Crimes Without Criminals Redux
As all those people who have paid vast sums to Trump cronies and donated vast sums to the Trump campaign wait to see if their Trumpian equivalent of papal indulgences for this life will be accepted, let’s not forget that Trump was earlier handing out pardons like candy to his criminal cronies. Paul Manafort, Roger Stone, and Mike Flynn were all rewarded for their omerta. At the same time, over at the DOJ and SEC, the Trump administration was also handing out the equivalent of pardons to Trump’s favorite corporate criminals.
Deutsche Bank (DB), the only Wall Street bank that still did business with Trump after his casino bankruptcies, agreed to pay a pathetic $125 million fine for bribery violations that extended over a nine year period, ending in 2017. Over those years, DB paid over $7 million in bribes that reportedly made the bank over $35 million, an amount that would be seemingly hardly worth committing the crime for to begin with. According to the NY Times, “Deutsche Bank paid consultants ‘where no invoices were submitted and where invoices contained insufficient documentation to detail what services were performed’. Others were paid in excess of what their contracts called for, or were paid even though they had no contract at the time”. This settlement follows another paltry $16 million settlement with the SEC in 2019 for bribing foreign officials in China and Russia by hiring their relatives.
The bribes were paid to win business in Saudi Arabia, Italy, and China, seemingly indicating that this was not just one DB salesman or office but a more widespread problem. Further supporting that view is the fact that DB had already identified the bribery problem through the use of “consultants” back in 2009 when it was just beginning but apparently did nothing to restrain the practice. Instead, as the Times notes, “Paying bribes to foreign officials and politically connected officials appears to have been standard practice within some corners of the bank”.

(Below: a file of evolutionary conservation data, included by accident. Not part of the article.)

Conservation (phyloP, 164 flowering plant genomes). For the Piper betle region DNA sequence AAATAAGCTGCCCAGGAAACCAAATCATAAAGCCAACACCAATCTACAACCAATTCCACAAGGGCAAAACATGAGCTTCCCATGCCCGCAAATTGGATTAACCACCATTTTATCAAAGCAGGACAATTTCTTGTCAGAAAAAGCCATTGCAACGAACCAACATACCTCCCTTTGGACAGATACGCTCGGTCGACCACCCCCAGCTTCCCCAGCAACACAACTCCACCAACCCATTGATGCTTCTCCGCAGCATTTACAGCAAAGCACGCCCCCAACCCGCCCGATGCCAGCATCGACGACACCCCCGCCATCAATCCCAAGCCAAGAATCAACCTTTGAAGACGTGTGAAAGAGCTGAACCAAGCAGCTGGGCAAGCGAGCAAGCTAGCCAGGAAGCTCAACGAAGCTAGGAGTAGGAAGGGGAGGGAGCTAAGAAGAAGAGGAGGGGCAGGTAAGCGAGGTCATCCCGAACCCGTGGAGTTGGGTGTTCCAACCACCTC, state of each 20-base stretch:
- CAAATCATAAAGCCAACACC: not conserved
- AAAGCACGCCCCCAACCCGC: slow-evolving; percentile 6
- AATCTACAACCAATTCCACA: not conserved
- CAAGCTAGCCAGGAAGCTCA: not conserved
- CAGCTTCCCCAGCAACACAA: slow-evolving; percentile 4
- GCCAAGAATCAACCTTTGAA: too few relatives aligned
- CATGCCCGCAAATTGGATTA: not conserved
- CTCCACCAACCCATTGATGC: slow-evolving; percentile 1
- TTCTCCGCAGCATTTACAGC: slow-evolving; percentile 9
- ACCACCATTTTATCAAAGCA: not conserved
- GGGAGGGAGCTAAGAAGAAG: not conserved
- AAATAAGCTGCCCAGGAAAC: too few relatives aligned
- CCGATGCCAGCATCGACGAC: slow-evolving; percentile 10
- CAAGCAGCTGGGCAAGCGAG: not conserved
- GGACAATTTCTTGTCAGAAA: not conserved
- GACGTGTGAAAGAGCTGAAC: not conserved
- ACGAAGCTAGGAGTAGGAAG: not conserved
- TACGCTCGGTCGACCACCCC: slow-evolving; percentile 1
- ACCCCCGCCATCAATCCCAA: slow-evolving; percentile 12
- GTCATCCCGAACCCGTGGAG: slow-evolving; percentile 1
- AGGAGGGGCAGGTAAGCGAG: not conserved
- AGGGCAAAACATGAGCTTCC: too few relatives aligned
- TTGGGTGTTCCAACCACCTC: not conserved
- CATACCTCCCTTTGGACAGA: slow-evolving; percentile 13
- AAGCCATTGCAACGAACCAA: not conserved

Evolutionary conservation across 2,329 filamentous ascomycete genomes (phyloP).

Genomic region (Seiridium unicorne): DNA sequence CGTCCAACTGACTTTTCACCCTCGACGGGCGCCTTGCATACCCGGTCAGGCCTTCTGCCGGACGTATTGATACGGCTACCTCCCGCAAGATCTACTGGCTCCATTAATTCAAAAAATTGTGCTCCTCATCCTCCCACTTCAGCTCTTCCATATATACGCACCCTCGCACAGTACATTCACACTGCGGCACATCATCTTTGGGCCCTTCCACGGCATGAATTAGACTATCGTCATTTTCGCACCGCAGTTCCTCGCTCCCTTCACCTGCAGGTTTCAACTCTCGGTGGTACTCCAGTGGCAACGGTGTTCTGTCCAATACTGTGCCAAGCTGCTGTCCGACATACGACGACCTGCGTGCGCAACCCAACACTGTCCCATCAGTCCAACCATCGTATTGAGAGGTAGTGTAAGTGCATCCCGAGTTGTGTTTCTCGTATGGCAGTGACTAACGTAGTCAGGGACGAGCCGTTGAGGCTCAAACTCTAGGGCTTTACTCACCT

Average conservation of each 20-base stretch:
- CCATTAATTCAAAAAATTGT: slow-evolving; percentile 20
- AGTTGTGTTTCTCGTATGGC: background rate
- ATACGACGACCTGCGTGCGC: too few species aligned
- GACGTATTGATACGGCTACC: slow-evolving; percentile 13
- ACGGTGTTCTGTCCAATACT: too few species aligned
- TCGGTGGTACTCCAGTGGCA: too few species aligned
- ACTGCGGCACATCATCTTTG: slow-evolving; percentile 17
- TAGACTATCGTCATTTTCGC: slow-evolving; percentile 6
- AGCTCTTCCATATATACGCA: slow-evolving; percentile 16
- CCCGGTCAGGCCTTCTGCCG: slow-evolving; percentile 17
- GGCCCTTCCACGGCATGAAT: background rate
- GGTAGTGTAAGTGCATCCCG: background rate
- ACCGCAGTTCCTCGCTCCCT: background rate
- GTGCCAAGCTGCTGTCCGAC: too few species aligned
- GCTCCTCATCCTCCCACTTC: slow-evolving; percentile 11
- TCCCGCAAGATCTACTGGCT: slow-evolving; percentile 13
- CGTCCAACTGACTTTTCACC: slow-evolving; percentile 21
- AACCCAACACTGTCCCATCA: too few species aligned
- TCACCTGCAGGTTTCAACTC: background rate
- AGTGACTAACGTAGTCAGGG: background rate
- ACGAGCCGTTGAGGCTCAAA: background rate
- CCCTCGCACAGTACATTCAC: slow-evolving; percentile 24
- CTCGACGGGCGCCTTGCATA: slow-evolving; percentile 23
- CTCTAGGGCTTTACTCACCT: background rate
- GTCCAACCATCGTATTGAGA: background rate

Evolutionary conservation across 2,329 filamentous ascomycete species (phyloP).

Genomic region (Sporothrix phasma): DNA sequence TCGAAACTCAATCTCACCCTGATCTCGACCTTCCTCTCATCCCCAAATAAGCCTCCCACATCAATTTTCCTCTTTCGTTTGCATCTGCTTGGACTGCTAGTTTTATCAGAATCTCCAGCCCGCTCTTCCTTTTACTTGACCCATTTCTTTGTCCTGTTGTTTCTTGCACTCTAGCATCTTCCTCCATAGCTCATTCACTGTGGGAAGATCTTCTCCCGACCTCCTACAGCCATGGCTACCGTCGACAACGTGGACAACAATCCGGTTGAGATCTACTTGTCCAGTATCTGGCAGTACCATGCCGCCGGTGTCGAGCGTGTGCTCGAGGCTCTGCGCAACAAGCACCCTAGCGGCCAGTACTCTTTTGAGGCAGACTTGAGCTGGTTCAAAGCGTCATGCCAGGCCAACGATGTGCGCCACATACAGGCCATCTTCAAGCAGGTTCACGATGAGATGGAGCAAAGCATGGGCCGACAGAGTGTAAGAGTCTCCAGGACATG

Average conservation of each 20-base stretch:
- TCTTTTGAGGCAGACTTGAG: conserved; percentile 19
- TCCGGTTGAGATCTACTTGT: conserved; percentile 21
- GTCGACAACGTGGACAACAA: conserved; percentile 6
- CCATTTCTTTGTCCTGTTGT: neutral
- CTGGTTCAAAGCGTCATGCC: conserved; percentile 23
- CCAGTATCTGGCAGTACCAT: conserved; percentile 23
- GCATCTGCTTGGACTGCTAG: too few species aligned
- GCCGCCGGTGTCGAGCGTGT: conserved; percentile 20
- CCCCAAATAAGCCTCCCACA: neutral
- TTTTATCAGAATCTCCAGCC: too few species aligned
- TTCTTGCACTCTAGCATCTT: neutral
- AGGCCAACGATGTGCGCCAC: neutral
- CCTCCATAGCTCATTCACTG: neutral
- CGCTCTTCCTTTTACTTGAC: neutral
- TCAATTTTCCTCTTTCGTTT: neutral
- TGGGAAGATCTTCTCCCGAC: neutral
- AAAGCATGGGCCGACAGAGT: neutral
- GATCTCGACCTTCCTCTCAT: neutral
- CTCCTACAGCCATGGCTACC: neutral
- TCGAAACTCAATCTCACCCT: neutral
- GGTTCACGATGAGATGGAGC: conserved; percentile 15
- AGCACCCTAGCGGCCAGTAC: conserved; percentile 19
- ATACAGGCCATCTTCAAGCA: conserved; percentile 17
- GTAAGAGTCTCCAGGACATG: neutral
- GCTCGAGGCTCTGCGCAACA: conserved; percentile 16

The current settlement also resolves claims that DB traders had engaged in pretty brazen market manipulation. Traders would enter fictional orders that they would cancel before the trade could be completed, a process known as “spoofing”, in order to deceive other market participants into actually trading on that false information and allowing the original DB traders to then make a profit.
In addition, the settlement agreement also contains the typical deferred prosecution agreement, allowing the criminal charges against the bank to be wiped away if the bank does not violate the terms of the agreement. But at this point offering DB a deferred prosecution agreement is like releasing a serial thief based on a promise that he’ll only stop holding up bodegas. The list of DB’s prior serious crimes is a rap sheet longer than most hardened criminals. DB paid nearly $9 billion in fines for its involvement in the subprime mortgage fraud associated with the 2008 financial crisis. It helped launder nearly $10 billion for dirty Russian oligarchs using the easily detectable scheme of back-to-back trades that the bank’s compliance department was well aware of. For that crime, DB paid a $600 million fine. DB was part of an industry-wide scheme of interest rate manipulation for which it paid over $3 billion in fines. DB paid an over $250 million fine for its violations of the embargo against Iran. As the correspondent clearing bank for Danske Bank, DB’s compliance department completely missed, or willfully ignored, the massive money-laundering operation Danske was running. Finally, not only did DB have Trump as a client but they also brought on Jeffrey Epstein as a client in 2013, again ignoring suspicious transfers to and from the accounts of both men even when alerted to such transactions by their own employees.
Now that Trump has lost the election, DB is trying to flee from him as fast as possible and hope that everyone forgets just how much the bank has enabled Trump. When Trump defaulted on $640 million in loans, $40 million of which was a personal guarantee to the real estate division of DB in 2008, the bank’s own wealth management division stepped in to loan Trump even more money in order to pay off the loan to the real estate division, an unusual move for any bank to say the least. The wealth management loans were arranged by Rosemary Vrablic, Trump’s personal banker at DB, and her colleague Dominic Scalzi. Those two are apparently the targets of an internal investigation by DB about a real estate transaction that involved a company owned by Jared Kushner. In late December, Vrablic and Scalzi both resigned from DB and last week DB said it would no longer do business with Trump, despite the fact that he still owes the bank over $300 million.
Bur perhaps the most amazing thing is that, despite the bank’s rap sheet as long as your arm, only two DB employees have been charged criminally in relation to the crimes listed above. Both of those were simply traders who were involved in the interest rate manipulation scheme. As usual, management, which was clearly well aware of most, if not all, of these violations as they were occurring, has been largely untouched, allowed to move on as if nothing has happened. The rather unique result is a serially recidivist criminal organization that apparently contains virtually no actual criminals at all. The Mob would be so envious.